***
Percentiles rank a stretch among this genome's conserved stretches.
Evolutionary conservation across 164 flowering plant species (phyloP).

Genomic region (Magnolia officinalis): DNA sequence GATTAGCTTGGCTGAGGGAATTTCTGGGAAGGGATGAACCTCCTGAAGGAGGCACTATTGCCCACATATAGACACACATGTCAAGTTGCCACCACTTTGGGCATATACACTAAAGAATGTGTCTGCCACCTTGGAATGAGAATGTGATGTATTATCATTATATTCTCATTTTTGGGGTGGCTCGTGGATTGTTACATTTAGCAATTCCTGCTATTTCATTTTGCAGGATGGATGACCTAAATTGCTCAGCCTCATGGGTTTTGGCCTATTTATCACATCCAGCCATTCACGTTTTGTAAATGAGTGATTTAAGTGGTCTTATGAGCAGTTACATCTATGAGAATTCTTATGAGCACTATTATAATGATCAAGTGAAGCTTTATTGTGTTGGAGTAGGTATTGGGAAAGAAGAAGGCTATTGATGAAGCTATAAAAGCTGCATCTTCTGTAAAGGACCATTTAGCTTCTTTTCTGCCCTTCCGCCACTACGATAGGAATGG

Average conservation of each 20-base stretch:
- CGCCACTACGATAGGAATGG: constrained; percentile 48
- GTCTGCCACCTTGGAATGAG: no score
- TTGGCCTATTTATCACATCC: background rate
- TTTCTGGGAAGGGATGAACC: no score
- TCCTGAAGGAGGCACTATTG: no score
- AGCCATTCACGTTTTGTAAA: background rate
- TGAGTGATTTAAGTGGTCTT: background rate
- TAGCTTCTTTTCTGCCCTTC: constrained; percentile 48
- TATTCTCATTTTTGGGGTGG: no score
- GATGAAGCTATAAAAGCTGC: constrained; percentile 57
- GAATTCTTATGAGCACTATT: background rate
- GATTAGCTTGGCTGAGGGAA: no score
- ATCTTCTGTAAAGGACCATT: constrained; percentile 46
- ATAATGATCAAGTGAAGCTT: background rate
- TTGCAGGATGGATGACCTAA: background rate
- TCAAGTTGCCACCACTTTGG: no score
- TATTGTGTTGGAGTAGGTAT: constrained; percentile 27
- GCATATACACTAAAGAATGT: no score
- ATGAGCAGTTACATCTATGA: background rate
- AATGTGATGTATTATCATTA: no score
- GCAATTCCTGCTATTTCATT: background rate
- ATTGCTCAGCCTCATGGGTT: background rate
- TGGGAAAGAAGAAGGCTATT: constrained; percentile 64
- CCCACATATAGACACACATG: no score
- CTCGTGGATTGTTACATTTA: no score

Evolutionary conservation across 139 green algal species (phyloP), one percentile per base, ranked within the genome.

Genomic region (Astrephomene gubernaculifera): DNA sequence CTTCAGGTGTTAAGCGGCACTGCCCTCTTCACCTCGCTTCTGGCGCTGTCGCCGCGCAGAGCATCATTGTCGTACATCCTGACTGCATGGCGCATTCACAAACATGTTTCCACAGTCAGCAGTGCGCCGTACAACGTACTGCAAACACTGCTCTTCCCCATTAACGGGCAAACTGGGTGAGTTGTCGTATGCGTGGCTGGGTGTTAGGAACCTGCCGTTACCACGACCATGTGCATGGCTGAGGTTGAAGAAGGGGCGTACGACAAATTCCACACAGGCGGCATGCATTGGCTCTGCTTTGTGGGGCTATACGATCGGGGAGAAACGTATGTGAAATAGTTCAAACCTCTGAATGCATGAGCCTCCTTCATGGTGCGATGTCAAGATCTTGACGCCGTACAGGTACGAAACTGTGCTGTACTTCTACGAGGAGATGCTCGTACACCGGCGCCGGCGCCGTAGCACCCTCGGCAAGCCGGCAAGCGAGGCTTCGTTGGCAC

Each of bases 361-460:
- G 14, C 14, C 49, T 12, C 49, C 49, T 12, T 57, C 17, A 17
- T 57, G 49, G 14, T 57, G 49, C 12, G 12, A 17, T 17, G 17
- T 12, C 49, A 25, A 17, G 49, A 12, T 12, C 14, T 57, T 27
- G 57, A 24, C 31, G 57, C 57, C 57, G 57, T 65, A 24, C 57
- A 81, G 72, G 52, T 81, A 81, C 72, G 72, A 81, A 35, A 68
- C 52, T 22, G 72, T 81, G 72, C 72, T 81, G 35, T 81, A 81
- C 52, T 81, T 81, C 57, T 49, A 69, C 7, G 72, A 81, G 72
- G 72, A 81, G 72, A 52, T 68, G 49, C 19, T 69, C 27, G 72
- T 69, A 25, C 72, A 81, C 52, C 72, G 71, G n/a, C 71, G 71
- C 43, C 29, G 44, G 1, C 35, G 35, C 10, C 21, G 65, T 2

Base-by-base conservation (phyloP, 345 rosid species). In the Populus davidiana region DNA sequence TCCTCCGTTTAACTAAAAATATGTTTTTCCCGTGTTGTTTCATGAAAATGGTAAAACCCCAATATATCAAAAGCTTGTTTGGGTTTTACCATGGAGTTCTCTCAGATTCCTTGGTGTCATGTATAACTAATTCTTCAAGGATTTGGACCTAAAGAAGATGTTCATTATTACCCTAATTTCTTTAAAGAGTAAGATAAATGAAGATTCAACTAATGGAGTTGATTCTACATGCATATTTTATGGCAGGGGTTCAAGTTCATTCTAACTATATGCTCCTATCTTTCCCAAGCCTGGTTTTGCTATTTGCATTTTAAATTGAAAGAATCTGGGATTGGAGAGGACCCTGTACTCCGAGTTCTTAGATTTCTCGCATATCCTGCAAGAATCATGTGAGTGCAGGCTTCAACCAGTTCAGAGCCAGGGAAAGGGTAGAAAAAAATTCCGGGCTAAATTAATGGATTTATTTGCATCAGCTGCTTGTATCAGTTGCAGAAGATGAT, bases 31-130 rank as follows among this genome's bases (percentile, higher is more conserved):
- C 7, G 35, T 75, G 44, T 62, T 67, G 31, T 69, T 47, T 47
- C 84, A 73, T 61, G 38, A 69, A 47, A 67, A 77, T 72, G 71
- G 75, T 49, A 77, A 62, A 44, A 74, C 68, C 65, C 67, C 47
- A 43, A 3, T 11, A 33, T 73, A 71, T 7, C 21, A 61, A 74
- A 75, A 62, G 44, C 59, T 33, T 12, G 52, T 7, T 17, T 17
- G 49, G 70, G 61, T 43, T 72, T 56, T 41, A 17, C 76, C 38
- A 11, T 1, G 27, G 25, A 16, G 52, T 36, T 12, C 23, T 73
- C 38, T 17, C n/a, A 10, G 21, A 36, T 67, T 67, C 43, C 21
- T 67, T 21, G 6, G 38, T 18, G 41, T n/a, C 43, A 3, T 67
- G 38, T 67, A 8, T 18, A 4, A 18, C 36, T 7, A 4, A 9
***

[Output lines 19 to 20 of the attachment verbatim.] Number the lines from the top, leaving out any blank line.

- TTGCAGGATGGATGACCTAA: background rate
- TCAAGTTGCCACCACTTTGG: no score